Stephen Willats was born in London in 1943 and attended the “Ground Course” at the Ealing School of Art from 1962 to 1963, led by Roy Ascott, a pioneer in cybernetics. He was director of the Centre for Behavioural Art in London from 1972 to 1973. Since the 1970s, Willats has had numerous solo exhibitions at seminal museums, including the Victoria & Albert Museum in London, the Museum of Modern Art, Oxford, and the Badischer Kunstverein, Karlsruhe and has participated in major exhibitions, such as the Venice Biennial 1982. He organized the symposium “Art Creating Society” at the Museum of Modern Art Oxford in 1990. The hitherto largest retrospective of Willat’s work was shown at the Museum für Gegenwartskunst Siegen in 2007. Stephen Willats lives and works in in London.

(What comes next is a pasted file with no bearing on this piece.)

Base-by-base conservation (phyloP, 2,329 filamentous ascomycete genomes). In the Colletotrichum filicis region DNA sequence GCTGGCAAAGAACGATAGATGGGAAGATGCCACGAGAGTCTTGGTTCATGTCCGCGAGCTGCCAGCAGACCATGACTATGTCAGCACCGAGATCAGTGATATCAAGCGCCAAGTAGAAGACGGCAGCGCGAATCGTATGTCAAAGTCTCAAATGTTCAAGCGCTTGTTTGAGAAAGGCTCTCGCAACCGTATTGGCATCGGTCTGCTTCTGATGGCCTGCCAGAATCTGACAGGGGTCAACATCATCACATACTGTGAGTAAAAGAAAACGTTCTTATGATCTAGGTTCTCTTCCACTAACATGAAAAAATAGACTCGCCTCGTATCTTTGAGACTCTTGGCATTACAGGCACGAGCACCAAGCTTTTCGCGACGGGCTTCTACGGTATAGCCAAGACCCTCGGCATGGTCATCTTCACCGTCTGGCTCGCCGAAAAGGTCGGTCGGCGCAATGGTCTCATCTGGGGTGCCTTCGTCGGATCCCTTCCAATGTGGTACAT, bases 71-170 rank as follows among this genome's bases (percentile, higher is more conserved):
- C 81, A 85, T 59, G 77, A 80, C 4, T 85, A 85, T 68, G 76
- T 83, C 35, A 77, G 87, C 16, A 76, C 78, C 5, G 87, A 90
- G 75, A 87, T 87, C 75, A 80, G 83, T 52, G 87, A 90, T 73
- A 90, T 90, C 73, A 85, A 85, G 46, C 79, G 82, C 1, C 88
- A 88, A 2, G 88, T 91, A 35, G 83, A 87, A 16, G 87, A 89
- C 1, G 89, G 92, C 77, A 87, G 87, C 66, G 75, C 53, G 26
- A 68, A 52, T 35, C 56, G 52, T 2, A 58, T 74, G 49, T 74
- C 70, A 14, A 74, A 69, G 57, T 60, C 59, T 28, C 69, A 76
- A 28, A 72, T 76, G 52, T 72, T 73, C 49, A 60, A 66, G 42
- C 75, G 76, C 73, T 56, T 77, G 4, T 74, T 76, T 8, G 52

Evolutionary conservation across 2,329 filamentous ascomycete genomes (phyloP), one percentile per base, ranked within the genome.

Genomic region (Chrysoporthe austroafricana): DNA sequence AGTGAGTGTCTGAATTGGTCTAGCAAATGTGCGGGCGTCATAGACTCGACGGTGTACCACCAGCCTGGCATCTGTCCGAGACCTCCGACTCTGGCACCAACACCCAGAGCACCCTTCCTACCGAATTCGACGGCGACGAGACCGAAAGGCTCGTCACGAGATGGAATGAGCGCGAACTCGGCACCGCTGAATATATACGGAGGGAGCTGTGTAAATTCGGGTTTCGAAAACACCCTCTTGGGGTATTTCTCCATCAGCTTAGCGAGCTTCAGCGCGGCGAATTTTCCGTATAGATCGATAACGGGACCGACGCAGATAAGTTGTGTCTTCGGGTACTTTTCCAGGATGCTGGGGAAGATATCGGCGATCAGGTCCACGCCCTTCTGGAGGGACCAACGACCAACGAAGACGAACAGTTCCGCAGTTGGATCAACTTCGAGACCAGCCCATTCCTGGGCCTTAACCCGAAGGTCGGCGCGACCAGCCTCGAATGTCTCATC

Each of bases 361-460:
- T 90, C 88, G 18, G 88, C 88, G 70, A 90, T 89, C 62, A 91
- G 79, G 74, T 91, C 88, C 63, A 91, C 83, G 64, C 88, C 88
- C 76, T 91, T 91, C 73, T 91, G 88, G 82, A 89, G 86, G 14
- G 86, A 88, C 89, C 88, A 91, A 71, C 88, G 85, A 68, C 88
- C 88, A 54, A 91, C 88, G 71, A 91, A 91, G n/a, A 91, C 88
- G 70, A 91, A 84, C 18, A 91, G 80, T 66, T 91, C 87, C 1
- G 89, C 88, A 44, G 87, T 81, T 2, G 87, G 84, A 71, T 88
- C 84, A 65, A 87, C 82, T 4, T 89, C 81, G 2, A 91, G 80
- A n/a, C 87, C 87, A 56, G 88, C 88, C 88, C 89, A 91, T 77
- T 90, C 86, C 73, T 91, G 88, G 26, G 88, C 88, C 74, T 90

Stephen Willats became well known for his research of society, communications, and the city, and is considered one of Great Britain’s conceptual art pioneers. He has edited Control Magazine, published by his own press, since 1965. The magazine is used as a forum by artistic positions that grapple with contemporary societal developments. At the same time, it enables them to link up with other disciplines, such as social and computer sciences. Willats’ critical position with regard to the limitations of art institutions—in particular, their one-sided communication structures(among other things) —led him to the development of participatory projects, in which participants are motivated to actively confront their own living situations, perceptions, behavioral patterns, desires, and frustrations. In this, he consciously works with different groups within society, for example, in “Man from the Twenty First Century” (1969-1970) and “West London Social Resource Project” (1972-1973). In many of his works, the artist’s interest is on the relationship between inhabitants and the architectural context; primarily modernist high-rise complexes—such as those in West Berlin (for example, in “Wie ich entdecke, dass wir von anderen abhängig sind“, 1979-1980). Willats often uses interviews and surveys and asks the inhabitants of entire residential neighborhoods about their living environments. He frequently presents the results of these analytical works in the form of diagrammatical display boards, which points to the theoretical background of his work, anchored in issues from the fields of communication and system-theory. With regard to distinguishing his working methods from those of sociological studies, Willats emphasizes that his works do not aim at collecting data with regard to a pre-formulated research goal, but instead, at allowing participants to gain greater insight into themselves.